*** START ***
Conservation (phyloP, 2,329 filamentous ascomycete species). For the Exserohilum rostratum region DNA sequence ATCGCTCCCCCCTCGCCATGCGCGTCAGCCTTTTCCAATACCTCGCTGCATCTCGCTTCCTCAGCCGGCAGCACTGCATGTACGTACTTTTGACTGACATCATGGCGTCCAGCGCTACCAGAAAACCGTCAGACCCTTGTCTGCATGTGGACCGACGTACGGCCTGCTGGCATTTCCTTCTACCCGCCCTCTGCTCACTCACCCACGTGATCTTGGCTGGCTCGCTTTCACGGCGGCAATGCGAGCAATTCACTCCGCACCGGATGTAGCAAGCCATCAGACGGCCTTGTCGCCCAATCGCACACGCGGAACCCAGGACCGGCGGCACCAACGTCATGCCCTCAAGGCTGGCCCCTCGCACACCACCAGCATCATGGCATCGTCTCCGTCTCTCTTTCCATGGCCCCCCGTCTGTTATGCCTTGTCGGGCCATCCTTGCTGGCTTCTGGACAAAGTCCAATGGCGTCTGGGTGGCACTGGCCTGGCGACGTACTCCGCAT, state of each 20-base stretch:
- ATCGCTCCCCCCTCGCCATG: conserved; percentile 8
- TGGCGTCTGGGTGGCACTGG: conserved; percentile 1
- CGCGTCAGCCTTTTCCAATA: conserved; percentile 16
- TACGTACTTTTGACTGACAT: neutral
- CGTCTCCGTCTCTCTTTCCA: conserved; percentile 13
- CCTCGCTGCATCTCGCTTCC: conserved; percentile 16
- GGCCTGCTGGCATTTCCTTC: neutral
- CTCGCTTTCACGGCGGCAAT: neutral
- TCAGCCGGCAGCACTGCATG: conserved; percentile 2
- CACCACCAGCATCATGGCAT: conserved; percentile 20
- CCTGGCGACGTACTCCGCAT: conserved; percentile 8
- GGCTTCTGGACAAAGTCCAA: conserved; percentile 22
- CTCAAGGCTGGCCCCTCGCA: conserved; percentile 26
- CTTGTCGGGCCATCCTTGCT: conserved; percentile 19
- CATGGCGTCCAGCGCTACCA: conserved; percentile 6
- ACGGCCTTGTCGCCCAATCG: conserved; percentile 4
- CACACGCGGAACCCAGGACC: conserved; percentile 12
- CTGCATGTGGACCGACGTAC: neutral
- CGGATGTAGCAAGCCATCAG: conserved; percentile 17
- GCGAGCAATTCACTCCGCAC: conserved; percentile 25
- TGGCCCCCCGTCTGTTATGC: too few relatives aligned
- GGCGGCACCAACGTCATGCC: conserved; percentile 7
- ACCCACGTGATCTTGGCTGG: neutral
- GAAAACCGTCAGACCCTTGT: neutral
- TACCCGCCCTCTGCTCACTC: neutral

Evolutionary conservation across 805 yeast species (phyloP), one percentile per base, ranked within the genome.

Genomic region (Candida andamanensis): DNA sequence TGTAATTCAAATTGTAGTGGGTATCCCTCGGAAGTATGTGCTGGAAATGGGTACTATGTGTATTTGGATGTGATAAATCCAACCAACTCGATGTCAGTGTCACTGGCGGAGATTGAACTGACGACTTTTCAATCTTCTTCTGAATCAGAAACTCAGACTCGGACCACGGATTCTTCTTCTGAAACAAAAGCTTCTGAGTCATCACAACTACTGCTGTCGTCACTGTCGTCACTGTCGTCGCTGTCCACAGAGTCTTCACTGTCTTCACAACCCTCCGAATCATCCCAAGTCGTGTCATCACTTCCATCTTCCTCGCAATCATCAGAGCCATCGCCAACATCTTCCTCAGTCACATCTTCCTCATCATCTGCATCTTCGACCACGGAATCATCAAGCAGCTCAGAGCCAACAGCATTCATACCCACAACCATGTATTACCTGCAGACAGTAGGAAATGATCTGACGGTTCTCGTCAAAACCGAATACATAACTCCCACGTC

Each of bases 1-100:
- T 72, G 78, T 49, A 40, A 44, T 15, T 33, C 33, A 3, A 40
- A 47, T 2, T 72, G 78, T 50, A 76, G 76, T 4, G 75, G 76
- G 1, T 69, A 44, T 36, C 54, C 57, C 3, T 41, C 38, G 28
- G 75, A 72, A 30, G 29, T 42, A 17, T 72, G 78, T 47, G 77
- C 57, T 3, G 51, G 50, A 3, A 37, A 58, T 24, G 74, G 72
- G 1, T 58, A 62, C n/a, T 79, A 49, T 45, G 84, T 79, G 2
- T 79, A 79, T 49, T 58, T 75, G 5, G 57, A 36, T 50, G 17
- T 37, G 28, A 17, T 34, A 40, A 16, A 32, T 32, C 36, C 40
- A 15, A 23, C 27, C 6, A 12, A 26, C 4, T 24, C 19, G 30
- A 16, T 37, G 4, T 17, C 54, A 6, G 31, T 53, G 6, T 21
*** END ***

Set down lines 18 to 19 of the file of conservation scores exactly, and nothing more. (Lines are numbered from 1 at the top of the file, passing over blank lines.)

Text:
- CACACGCGGAACCCAGGACC: conserved; percentile 12
- CTGCATGTGGACCGACGTAC: neutral